I feel like Alice In Wonderland. Yesterday I received an e-mail from the Submissions Manager of the company who are self-publishing “The First Time” asking that I return the signed contract. The lady in question had some 4 weeks prior to sending her e-mail confirmed receipt of the contract and taken my credit card payment. I didn’t know whether to laugh, cry or throw my toys out of the pram. I chose to do none of these things and responded politely reminding the company that I had returned the contract and made payment. I’ve received an apology and been informed that the proof of my book should be with me by the end of the week (I’ve heard that before unfortunately so I am to put it mildly a wee bit sceptical.
Prior to using the company in question I took the precaution of Googling them with the result that no negative feedback reared it’s ugly head. It just goes to show that one can research matters until you are blue in the face and still find that you have been sold a pup. I am now at the point of thinking that if I don’t receive the proof of my manuscript by Friday that I will request the return of my money and publish “The First Time” on Amazon.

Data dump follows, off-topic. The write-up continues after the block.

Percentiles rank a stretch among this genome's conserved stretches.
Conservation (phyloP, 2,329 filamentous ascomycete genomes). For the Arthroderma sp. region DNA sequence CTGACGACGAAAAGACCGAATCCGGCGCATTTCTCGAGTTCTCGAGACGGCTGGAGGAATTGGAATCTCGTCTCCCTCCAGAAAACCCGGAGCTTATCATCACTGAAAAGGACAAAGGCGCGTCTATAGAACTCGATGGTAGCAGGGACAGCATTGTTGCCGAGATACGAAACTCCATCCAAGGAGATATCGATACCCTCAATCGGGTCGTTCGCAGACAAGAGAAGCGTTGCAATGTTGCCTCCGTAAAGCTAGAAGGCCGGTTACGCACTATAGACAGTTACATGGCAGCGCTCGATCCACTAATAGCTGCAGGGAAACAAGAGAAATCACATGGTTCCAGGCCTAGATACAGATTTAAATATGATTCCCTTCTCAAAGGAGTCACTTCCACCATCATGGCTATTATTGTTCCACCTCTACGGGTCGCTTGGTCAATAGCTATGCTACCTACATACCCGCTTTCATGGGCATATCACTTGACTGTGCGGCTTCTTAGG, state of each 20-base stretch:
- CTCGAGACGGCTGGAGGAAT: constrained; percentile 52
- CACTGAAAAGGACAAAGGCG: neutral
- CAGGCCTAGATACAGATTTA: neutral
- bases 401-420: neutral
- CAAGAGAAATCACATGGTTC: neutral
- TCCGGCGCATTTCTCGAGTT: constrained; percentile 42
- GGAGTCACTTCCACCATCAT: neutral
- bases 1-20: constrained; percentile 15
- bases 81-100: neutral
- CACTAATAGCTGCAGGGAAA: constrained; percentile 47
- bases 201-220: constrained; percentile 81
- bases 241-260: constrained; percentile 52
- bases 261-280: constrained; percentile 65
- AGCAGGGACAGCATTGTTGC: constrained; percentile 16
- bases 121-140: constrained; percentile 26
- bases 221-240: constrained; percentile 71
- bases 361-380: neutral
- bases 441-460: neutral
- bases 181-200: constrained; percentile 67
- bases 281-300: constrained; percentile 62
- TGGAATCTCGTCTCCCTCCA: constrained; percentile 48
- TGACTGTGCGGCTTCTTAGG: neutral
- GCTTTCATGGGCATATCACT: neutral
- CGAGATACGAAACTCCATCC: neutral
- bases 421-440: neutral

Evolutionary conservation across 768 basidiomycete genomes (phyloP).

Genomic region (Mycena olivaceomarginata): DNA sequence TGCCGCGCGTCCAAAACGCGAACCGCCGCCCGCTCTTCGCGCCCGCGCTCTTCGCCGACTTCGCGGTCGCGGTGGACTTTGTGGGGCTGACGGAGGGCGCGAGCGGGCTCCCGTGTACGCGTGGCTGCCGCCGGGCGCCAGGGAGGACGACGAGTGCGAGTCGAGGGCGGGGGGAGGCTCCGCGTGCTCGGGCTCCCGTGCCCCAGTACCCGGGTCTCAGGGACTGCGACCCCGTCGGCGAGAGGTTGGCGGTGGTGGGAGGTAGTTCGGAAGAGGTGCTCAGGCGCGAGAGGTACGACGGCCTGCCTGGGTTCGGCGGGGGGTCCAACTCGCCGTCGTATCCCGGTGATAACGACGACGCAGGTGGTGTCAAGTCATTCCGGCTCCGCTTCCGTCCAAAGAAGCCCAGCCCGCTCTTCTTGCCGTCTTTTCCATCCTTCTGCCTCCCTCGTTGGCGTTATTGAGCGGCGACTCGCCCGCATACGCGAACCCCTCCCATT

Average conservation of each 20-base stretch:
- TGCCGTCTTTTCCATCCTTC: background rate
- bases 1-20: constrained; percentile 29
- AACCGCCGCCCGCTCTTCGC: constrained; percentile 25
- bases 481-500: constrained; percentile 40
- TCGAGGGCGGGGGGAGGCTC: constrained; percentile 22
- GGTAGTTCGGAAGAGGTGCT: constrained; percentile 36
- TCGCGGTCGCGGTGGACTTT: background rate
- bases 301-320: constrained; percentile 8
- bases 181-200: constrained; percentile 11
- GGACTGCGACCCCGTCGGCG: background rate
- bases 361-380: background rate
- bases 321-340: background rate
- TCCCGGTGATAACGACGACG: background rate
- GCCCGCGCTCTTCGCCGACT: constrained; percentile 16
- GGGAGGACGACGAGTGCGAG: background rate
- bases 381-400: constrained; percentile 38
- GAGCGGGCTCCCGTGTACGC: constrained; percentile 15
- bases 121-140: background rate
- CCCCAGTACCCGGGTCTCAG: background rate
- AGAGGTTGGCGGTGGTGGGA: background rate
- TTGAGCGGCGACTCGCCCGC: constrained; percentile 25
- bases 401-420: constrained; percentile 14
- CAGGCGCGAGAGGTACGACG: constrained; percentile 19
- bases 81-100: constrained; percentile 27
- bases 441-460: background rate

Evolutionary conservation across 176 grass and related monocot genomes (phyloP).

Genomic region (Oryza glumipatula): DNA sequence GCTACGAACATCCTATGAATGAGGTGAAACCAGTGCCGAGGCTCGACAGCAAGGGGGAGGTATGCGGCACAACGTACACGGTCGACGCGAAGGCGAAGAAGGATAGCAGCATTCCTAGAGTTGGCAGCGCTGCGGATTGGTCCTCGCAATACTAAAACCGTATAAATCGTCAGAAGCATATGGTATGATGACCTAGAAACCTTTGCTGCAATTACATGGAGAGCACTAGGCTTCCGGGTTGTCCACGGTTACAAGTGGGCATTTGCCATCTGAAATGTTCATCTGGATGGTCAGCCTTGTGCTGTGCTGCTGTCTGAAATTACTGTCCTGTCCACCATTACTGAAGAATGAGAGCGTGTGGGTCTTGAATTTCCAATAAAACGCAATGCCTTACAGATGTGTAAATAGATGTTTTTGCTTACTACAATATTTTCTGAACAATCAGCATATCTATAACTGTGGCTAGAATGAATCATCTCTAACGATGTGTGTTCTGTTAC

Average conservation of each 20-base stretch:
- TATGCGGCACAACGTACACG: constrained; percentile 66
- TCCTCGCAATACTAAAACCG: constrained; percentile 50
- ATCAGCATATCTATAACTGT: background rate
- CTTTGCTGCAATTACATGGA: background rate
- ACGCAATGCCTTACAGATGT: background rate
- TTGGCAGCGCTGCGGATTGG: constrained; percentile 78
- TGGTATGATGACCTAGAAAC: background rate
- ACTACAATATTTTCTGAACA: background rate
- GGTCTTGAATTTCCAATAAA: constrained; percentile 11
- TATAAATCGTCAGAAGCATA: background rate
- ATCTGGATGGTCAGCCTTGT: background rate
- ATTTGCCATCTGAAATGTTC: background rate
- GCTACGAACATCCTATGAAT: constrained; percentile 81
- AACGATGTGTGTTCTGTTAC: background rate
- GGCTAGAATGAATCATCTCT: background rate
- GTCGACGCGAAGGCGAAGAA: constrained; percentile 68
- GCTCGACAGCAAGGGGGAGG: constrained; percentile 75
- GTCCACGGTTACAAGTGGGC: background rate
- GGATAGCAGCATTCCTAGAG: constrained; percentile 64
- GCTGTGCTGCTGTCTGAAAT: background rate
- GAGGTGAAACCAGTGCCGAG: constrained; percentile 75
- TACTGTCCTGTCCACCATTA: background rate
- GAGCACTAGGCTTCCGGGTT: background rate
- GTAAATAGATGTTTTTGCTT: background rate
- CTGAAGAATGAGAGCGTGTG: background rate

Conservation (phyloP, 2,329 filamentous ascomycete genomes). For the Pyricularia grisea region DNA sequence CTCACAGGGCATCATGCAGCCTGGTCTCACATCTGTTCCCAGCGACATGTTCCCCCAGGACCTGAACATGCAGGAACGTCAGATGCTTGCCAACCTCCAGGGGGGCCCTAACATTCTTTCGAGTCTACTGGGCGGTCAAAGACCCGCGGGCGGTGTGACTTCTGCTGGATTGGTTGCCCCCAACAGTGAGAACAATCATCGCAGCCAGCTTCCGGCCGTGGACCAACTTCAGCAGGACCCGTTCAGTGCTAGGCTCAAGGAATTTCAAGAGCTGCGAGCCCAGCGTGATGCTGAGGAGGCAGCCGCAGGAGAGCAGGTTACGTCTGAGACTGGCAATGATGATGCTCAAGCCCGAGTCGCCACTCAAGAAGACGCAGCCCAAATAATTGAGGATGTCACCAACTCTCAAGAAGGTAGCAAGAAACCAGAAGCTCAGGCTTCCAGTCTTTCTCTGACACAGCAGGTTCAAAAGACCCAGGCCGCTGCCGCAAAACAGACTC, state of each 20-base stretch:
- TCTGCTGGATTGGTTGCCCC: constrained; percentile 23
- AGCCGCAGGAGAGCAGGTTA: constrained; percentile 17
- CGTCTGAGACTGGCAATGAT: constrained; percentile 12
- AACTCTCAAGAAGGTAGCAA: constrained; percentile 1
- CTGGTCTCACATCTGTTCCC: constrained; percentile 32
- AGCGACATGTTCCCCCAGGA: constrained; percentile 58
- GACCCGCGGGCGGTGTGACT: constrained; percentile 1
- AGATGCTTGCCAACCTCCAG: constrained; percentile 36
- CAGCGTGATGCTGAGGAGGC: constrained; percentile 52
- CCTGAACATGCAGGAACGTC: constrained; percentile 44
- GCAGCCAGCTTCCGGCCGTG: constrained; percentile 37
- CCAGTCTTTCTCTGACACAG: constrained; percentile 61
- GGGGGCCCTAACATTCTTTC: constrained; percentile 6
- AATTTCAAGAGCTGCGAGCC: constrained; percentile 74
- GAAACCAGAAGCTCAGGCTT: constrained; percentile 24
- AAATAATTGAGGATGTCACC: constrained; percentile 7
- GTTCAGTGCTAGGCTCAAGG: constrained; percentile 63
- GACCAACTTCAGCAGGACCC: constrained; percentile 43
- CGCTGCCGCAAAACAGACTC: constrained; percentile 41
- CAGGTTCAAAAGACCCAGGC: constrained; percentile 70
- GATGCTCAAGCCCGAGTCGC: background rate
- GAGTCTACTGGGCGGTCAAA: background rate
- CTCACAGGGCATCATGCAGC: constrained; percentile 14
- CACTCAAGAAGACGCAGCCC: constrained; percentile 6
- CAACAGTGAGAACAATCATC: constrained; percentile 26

Beautiful red rose your petals barely opened. Your scent overpowers me, I am giddy with desire. Softly I stretch out my fingers gently caressing your petals. A thing so lovely and delicate so easily destroyed. Oh to possess you rose, to pick and make you mine. Once picked your splendour fades you are a thing no longer desired, onto the compost heap you go your sweetness forgotten forever.
On 19 November I wrote regarding the perils of self publishing (see https://newauthoronline.wordpress.com/2012/11/19/the-perils-of-self-publishing/). I bemoaned the fact that despite having paid nearly £400 to have my book published, over a month ago I am still waiting for the book cover image to be e-mailed to me for approval. I’m pleased to report that a bit of firm but exceedingly polite behaviour on my part has resulted in the publishing company promising to let me have the final proof next week so, with a bit of luck “The First Time” will be available for purchase at some point in December. I feel cautiously optimistic but I won’t believe it until I can click on links to “The First Time” and see my book available for purchase as an e-book.
Compared to the problems I’ve experienced in getting “The First Time” published, publishing “The Girl At The Bus Stop”, using Kindle Direct Publishing was as easy as falling off a log. I’ll see how “The First Time” looks once it goes live, however the ease with which self publishing on Amazon works inclines me towards using Kindle Direct Publishing for future books rather than shelling out money to companies offering self publishing packages.
Once “The First Time” is available for sale I will post links to it on this blog.